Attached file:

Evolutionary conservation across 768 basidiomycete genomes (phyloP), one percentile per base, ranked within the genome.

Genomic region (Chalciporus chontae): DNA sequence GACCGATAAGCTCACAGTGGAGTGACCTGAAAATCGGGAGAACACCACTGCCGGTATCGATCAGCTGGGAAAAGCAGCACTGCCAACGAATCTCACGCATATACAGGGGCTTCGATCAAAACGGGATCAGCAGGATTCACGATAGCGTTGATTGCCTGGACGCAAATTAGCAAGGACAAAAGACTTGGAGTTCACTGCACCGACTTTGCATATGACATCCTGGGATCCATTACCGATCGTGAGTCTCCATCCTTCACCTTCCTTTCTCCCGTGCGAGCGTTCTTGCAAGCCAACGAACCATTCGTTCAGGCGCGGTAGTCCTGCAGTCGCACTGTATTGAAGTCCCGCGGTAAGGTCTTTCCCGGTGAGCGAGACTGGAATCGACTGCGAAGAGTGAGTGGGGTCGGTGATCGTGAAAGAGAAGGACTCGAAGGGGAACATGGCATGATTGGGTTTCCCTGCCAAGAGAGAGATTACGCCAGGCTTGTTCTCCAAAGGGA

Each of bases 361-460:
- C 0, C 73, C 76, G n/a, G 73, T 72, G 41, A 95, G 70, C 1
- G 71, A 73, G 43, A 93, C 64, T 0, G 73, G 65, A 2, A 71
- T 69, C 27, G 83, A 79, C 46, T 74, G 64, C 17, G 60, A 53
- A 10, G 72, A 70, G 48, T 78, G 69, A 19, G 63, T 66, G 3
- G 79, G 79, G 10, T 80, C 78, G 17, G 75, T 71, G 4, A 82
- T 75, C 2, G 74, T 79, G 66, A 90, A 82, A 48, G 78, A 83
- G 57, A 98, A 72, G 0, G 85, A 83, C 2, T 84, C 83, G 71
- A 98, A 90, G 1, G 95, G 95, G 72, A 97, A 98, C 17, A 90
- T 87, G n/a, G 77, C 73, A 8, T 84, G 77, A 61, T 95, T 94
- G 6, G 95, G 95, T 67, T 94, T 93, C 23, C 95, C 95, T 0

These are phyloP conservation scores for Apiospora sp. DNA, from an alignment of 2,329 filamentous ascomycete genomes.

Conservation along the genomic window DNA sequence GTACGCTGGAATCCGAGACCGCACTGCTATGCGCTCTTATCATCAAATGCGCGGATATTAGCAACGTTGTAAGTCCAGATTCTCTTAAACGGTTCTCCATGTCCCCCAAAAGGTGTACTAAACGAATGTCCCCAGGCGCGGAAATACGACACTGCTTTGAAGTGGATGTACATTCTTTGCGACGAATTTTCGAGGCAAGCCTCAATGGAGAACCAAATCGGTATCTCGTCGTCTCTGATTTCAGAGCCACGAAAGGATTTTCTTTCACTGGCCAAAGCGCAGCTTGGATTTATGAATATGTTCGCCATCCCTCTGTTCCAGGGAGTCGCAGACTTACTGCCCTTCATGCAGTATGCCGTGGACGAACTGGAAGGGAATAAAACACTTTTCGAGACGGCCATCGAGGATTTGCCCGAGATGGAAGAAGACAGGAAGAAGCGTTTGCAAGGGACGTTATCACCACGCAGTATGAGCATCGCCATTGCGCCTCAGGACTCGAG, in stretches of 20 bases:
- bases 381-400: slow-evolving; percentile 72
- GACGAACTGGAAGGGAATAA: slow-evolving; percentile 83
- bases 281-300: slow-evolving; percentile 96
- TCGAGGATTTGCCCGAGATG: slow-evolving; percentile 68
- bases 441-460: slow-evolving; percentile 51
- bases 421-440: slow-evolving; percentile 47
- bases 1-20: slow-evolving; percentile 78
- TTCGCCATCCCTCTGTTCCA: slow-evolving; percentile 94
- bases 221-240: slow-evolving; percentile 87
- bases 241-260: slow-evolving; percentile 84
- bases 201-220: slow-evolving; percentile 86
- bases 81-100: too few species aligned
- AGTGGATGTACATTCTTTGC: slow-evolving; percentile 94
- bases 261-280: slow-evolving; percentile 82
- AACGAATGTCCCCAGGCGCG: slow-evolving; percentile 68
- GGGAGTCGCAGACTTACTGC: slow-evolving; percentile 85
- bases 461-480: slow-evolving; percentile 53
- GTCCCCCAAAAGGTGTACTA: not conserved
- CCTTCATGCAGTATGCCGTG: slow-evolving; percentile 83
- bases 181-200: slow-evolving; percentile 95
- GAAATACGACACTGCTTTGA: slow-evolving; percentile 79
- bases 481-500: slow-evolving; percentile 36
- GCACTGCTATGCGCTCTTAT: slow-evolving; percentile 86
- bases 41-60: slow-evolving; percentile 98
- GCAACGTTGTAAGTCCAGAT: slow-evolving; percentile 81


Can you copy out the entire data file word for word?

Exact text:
Evolutionary conservation across 768 basidiomycete genomes (phyloP), one percentile per base, ranked within the genome.

Genomic region (Chalciporus chontae): DNA sequence GACCGATAAGCTCACAGTGGAGTGACCTGAAAATCGGGAGAACACCACTGCCGGTATCGATCAGCTGGGAAAAGCAGCACTGCCAACGAATCTCACGCATATACAGGGGCTTCGATCAAAACGGGATCAGCAGGATTCACGATAGCGTTGATTGCCTGGACGCAAATTAGCAAGGACAAAAGACTTGGAGTTCACTGCACCGACTTTGCATATGACATCCTGGGATCCATTACCGATCGTGAGTCTCCATCCTTCACCTTCCTTTCTCCCGTGCGAGCGTTCTTGCAAGCCAACGAACCATTCGTTCAGGCGCGGTAGTCCTGCAGTCGCACTGTATTGAAGTCCCGCGGTAAGGTCTTTCCCGGTGAGCGAGACTGGAATCGACTGCGAAGAGTGAGTGGGGTCGGTGATCGTGAAAGAGAAGGACTCGAAGGGGAACATGGCATGATTGGGTTTCCCTGCCAAGAGAGAGATTACGCCAGGCTTGTTCTCCAAAGGGA

Each of bases 361-460:
- C 0, C 73, C 76, G n/a, G 73, T 72, G 41, A 95, G 70, C 1
- G 71, A 73, G 43, A 93, C 64, T 0, G 73, G 65, A 2, A 71
- T 69, C 27, G 83, A 79, C 46, T 74, G 64, C 17, G 60, A 53
- A 10, G 72, A 70, G 48, T 78, G 69, A 19, G 63, T 66, G 3
- G 79, G 79, G 10, T 80, C 78, G 17, G 75, T 71, G 4, A 82
- T 75, C 2, G 74, T 79, G 66, A 90, A 82, A 48, G 78, A 83
- G 57, A 98, A 72, G 0, G 85, A 83, C 2, T 84, C 83, G 71
- A 98, A 90, G 1, G 95, G 95, G 72, A 97, A 98, C 17, A 90
- T 87, G n/a, G 77, C 73, A 8, T 84, G 77, A 61, T 95, T 94
- G 6, G 95, G 95, T 67, T 94, T 93, C 23, C 95, C 95, T 0

These are phyloP conservation scores for Apiospora sp. DNA, from an alignment of 2,329 filamentous ascomycete genomes.

Conservation along the genomic window DNA sequence GTACGCTGGAATCCGAGACCGCACTGCTATGCGCTCTTATCATCAAATGCGCGGATATTAGCAACGTTGTAAGTCCAGATTCTCTTAAACGGTTCTCCATGTCCCCCAAAAGGTGTACTAAACGAATGTCCCCAGGCGCGGAAATACGACACTGCTTTGAAGTGGATGTACATTCTTTGCGACGAATTTTCGAGGCAAGCCTCAATGGAGAACCAAATCGGTATCTCGTCGTCTCTGATTTCAGAGCCACGAAAGGATTTTCTTTCACTGGCCAAAGCGCAGCTTGGATTTATGAATATGTTCGCCATCCCTCTGTTCCAGGGAGTCGCAGACTTACTGCCCTTCATGCAGTATGCCGTGGACGAACTGGAAGGGAATAAAACACTTTTCGAGACGGCCATCGAGGATTTGCCCGAGATGGAAGAAGACAGGAAGAAGCGTTTGCAAGGGACGTTATCACCACGCAGTATGAGCATCGCCATTGCGCCTCAGGACTCGAG, in stretches of 20 bases:
- bases 381-400: slow-evolving; percentile 72
- GACGAACTGGAAGGGAATAA: slow-evolving; percentile 83
- bases 281-300: slow-evolving; percentile 96
- TCGAGGATTTGCCCGAGATG: slow-evolving; percentile 68
- bases 441-460: slow-evolving; percentile 51
- bases 421-440: slow-evolving; percentile 47
- bases 1-20: slow-evolving; percentile 78
- TTCGCCATCCCTCTGTTCCA: slow-evolving; percentile 94
- bases 221-240: slow-evolving; percentile 87
- bases 241-260: slow-evolving; percentile 84
- bases 201-220: slow-evolving; percentile 86
- bases 81-100: too few species aligned
- AGTGGATGTACATTCTTTGC: slow-evolving; percentile 94
- bases 261-280: slow-evolving; percentile 82
- AACGAATGTCCCCAGGCGCG: slow-evolving; percentile 68
- GGGAGTCGCAGACTTACTGC: slow-evolving; percentile 85
- bases 461-480: slow-evolving; percentile 53
- GTCCCCCAAAAGGTGTACTA: not conserved
- CCTTCATGCAGTATGCCGTG: slow-evolving; percentile 83
- bases 181-200: slow-evolving; percentile 95
- GAAATACGACACTGCTTTGA: slow-evolving; percentile 79
- bases 481-500: slow-evolving; percentile 36
- GCACTGCTATGCGCTCTTAT: slow-evolving; percentile 86
- bases 41-60: slow-evolving; percentile 98
- GCAACGTTGTAAGTCCAGAT: slow-evolving; percentile 81